Scholes developed a method of determining the value of derivatives, the Black-Scholes formula, with Fischer Black, who died two years before the Prize award. This methodology paved the way for economic valuations in many areas. It also generated new financial instruments and facilitated more effective risk management in society. Read the announcement »
He is among seven scholars associated with Chicago Booth to receive a Nobel Prize, including George Stigler, 1982; Merton Miller, 1990; Ronald Coase, 1991; Gary Becker, 1992; Robert Fogel, 1993; and Eugene Fama, 2013.
Scholes, ’64, PhD ’70, is widely known for his seminal work in options pricing, capital markets, tax policy, and the financial services industry.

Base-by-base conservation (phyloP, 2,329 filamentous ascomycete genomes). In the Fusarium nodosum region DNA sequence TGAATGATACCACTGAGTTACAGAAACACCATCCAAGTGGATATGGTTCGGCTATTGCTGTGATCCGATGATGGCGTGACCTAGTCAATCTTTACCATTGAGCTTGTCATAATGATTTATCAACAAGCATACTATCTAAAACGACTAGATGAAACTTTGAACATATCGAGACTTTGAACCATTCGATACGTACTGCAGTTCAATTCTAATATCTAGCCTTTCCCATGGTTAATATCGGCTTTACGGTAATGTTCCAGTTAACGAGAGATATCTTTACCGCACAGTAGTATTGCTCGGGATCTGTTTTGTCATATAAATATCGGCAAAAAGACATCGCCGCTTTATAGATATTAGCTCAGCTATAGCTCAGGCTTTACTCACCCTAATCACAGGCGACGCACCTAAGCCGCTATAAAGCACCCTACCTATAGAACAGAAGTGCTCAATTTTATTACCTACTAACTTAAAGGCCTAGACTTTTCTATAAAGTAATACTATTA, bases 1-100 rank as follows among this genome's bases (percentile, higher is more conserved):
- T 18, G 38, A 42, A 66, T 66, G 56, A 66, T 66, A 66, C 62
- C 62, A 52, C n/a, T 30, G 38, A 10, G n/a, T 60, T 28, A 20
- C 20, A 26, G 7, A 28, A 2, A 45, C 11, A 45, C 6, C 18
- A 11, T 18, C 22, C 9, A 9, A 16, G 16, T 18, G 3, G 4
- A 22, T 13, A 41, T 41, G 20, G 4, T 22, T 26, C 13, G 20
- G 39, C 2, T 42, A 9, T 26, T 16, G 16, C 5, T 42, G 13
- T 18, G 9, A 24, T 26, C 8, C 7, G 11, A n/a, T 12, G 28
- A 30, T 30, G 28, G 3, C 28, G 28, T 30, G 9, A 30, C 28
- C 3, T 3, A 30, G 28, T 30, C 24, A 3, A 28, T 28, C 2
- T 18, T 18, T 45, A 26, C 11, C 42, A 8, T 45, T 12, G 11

He is the Frank E. Buck Professor of Finance, Emeritus, at the Stanford University Graduate School of Business. He was called back to active duty in 2010. He is chairman of the board of economic advisors of Stamos Capital Management, and former chairman of Platinum Grove Asset Management, which he cofounded in 1999.
Scholes earned a PhD in 1970 from the University of Chicago, where he served as the Edward Eagle Brown Professor of Finance in the Booth School of Business from 1974 until 1983; as well as the director of the Center for Research in Security Prices from 1976 until 1983.
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